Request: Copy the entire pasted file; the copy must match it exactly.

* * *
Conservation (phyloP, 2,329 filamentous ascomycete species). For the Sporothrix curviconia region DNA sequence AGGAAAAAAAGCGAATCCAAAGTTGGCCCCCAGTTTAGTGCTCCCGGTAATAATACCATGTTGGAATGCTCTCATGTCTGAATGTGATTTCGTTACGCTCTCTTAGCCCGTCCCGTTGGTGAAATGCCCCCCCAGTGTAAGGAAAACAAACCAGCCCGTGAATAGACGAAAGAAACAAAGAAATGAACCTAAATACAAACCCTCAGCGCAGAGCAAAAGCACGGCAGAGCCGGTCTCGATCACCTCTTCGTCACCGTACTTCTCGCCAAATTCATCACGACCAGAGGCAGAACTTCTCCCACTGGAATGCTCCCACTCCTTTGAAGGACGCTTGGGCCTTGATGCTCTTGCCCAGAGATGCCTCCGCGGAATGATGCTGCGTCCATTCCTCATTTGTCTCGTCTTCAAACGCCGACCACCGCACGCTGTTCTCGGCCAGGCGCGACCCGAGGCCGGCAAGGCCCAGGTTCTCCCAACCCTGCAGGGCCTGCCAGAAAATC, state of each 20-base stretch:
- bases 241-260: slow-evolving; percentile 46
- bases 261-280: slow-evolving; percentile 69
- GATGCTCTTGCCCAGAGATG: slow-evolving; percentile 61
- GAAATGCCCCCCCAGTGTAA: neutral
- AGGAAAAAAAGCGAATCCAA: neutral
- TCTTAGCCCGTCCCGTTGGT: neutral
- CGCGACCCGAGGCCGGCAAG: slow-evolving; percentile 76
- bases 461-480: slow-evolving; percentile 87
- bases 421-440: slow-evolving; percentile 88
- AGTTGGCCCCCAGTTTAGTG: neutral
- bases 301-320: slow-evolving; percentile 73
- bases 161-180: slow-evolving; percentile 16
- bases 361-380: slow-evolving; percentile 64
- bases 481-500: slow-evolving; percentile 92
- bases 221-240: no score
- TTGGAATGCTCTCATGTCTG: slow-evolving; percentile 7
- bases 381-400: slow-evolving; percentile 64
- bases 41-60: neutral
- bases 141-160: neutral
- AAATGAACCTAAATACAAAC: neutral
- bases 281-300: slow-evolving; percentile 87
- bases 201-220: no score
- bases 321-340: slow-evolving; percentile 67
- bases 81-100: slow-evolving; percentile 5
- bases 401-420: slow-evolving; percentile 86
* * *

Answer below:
Conservation (phyloP, 2,329 filamentous ascomycete species). For the Sporothrix curviconia region DNA sequence AGGAAAAAAAGCGAATCCAAAGTTGGCCCCCAGTTTAGTGCTCCCGGTAATAATACCATGTTGGAATGCTCTCATGTCTGAATGTGATTTCGTTACGCTCTCTTAGCCCGTCCCGTTGGTGAAATGCCCCCCCAGTGTAAGGAAAACAAACCAGCCCGTGAATAGACGAAAGAAACAAAGAAATGAACCTAAATACAAACCCTCAGCGCAGAGCAAAAGCACGGCAGAGCCGGTCTCGATCACCTCTTCGTCACCGTACTTCTCGCCAAATTCATCACGACCAGAGGCAGAACTTCTCCCACTGGAATGCTCCCACTCCTTTGAAGGACGCTTGGGCCTTGATGCTCTTGCCCAGAGATGCCTCCGCGGAATGATGCTGCGTCCATTCCTCATTTGTCTCGTCTTCAAACGCCGACCACCGCACGCTGTTCTCGGCCAGGCGCGACCCGAGGCCGGCAAGGCCCAGGTTCTCCCAACCCTGCAGGGCCTGCCAGAAAATC, state of each 20-base stretch:
- bases 241-260: slow-evolving; percentile 46
- bases 261-280: slow-evolving; percentile 69
- GATGCTCTTGCCCAGAGATG: slow-evolving; percentile 61
- GAAATGCCCCCCCAGTGTAA: neutral
- AGGAAAAAAAGCGAATCCAA: neutral
- TCTTAGCCCGTCCCGTTGGT: neutral
- CGCGACCCGAGGCCGGCAAG: slow-evolving; percentile 76
- bases 461-480: slow-evolving; percentile 87
- bases 421-440: slow-evolving; percentile 88
- AGTTGGCCCCCAGTTTAGTG: neutral
- bases 301-320: slow-evolving; percentile 73
- bases 161-180: slow-evolving; percentile 16
- bases 361-380: slow-evolving; percentile 64
- bases 481-500: slow-evolving; percentile 92
- bases 221-240: no score
- TTGGAATGCTCTCATGTCTG: slow-evolving; percentile 7
- bases 381-400: slow-evolving; percentile 64
- bases 41-60: neutral
- bases 141-160: neutral
- AAATGAACCTAAATACAAAC: neutral
- bases 281-300: slow-evolving; percentile 87
- bases 201-220: no score
- bases 321-340: slow-evolving; percentile 67
- bases 81-100: slow-evolving; percentile 5
- bases 401-420: slow-evolving; percentile 86